Our orange tabby kitten 11 weeks is having "episodes" of rapid breathing and horrible watery eyes. It starts nightly at about 5pm. It's a constant drip like a faucet is on and he is drenched. Starts from the right eye and then the left starts going. It drips down his face into his nose and then into the sides of his mouth where it pools until it drips out. During this he is lethargic and has severe rapid breathing. No fever, no diarrhea, no weight loss. lungs sound clear. eating and drinking water. Very playful like a kitten. It just this episode once a night in the evening.

It would put my mind at ease if someone could tell me more about the possibilities of bobcat-domestic breeding, or point me somewhere that would explain just what such an offspring (if possible) would look like. I keep coming up with incredibly vague answers from the websites I've searched. I assume she's just a domestic, but I thought I should look into it more before she grows larger.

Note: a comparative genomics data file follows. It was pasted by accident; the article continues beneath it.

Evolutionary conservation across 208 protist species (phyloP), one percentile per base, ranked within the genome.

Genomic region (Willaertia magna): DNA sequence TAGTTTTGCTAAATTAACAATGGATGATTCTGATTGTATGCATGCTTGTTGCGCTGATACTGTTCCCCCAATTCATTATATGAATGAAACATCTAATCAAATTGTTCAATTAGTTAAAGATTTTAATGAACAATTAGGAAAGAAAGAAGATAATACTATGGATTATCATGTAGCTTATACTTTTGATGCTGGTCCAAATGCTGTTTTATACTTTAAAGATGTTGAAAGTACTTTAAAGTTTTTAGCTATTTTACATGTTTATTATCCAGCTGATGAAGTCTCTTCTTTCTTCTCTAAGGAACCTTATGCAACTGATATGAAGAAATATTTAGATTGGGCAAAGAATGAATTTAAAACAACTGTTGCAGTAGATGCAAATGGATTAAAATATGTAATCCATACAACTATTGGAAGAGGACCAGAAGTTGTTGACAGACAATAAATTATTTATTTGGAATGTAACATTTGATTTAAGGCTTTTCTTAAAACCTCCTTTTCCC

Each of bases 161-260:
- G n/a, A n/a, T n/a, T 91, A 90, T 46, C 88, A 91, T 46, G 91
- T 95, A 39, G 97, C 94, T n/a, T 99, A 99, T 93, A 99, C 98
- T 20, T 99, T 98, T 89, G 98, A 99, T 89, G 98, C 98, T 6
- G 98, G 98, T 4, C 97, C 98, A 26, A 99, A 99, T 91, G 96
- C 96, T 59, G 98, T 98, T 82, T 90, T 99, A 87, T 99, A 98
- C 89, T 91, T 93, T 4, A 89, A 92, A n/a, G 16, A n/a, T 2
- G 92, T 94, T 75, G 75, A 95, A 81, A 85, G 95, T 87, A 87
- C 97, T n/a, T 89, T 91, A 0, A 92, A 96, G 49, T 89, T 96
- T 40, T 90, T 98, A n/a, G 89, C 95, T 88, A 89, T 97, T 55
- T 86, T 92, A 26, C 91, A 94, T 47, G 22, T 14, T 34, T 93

If Shadow is having trouble breathing whilst laying on his back, it may be attributable to a few different issues, but head position and the soft palate can cause a restriction in the airway which may cause some breathing difficulty; at your next visit to your Veterinarian ask them to check his throat and soft palate for any issues. Regards Dr Callum Turner DVM